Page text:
Lucha Mexico Documentary Review
By Dr Mike Lano
Overall: 4.8 stars out of 5
After reading the NY Times so-so review of it last Friday, and watching the first few minutes of the magnificently shot Lucha Mexico documentary; when one realizes there won’t be any actual narration had me concerned. But then the graphics and wrestlers speaking kind of took care of that. Viewers may not realize it was reportedly shot well over 4 years at many, many arenas beyond the two historic ones(Arena Coliseo y Arena Mexico) and again over that period of time which ended over a year ago or about when Perro Jr died. Only qualm I had was that Hector Garza was shown quite a bit in footage standing in-ring, next to Perro Jr but without any mentions or graphics naming him as most all the other lucha stars had. Not until the credits rolled did they mention Garza’s name for the first time and that he passed too. But to the film’s credit, he was not one of the luchadors focused on. This of course is just minor quibbling. I think everyone who loves the biz will enjoy this film greatly. And learn from it even though the boys really don’t break kfabe. Had one of us done it “RF Style,” certainly the boys would’ve broken pretense and any kfabe attempts. But the director and crew were normal people! Not obsessive smarks.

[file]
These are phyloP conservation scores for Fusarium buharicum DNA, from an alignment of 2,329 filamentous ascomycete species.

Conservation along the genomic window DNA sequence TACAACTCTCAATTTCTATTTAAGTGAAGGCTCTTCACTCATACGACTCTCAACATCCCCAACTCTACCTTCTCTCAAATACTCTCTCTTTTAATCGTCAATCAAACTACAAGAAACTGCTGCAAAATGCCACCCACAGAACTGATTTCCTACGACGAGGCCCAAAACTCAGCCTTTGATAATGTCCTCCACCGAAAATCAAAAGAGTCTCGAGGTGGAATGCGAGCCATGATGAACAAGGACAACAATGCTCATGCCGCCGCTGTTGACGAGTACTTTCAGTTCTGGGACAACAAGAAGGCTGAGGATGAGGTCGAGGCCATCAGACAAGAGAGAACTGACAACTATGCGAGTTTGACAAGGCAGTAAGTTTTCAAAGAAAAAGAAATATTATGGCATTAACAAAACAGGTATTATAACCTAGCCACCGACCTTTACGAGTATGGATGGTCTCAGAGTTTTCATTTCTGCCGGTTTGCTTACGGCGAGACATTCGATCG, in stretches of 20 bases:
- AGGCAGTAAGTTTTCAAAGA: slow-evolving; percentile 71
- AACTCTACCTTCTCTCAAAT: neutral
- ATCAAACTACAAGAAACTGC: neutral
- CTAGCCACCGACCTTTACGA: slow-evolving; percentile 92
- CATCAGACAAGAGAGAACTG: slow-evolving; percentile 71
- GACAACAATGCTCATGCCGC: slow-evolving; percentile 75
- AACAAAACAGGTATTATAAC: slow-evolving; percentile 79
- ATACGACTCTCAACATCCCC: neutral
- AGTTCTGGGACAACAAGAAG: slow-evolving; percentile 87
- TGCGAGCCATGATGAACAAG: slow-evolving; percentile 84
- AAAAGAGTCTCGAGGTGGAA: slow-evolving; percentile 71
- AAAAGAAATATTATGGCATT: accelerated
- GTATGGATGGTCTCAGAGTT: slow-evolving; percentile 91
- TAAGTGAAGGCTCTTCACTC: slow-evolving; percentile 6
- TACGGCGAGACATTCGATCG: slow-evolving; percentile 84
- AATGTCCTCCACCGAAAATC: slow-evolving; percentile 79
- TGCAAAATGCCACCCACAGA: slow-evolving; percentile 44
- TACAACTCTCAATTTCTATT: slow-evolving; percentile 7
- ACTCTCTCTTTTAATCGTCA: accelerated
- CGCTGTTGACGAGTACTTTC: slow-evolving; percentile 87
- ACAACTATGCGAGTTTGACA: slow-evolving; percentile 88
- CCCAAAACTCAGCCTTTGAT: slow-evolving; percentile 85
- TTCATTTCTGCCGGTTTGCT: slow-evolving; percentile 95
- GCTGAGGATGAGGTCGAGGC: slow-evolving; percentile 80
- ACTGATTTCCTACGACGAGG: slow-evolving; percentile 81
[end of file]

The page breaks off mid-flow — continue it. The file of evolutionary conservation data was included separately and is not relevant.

Shocker came off like the “star” sort of of the film perhaps because he was a true true luchador who speaks Spanish fluently, went to school in the states and I believe did his great amateur career here. Here’s super proud of his pro wrestling legend/promoter dad and(y) his folk signing star mom! That’s major. Another was “Strongman” Jon Anderson when I asked him about his training at APW(he grew up/still lives near us in Novato, CA) admitted his agent placed him in APW to learn some basics over a few weeks and then they “fudged” his resume claiming he’d been trained and worked far longer to get the NJPW gig where I don’t believe he worked too long but it helped land the more longterm CMLL/EMLL job. He’s now added motivational speaking to his gym and training of others since he’s been outta the biz for about 2 years or so once his time in Mexico was done in terms of regular tours. There was one of several incredible scenes in the docu where he was progressively lifting heavier weights until the skin was coming off his palms which were bleeding from all the weight. That was something. Showing him back in northern Calif at his Novato home as a loving husband and dad to his daughters really humanized him. For all the time he was at APW, again I really didn’t have a chance to get to know him as I do all of APW’s talent from the booker/owner Markus Mak on down to our refs/head bootcamp trainer/genius Sparky Ballard.
Didn’t know much about the actual death of lucha great Fabian El Gitano who primarily ran the Mexico City gym where many of the boys(Shocker, Strongman, etc) worked out in and that was heart breaking as was Sexy Star talking about lucha lifting her from her own depression and thoughts of suicide. Fabian died “in his sleep”(uh oh-we’ve heard that too many times) but had been depressed about having to lose his mask in the ring, and then was lost without that ability to hide behind that identity he’d crafted and loved for so many years. They showed footage of many lucha greats who’d passed too young like the high-flying Oro who we recall very clearly and still miss. Has it been that long since we lost you? Man.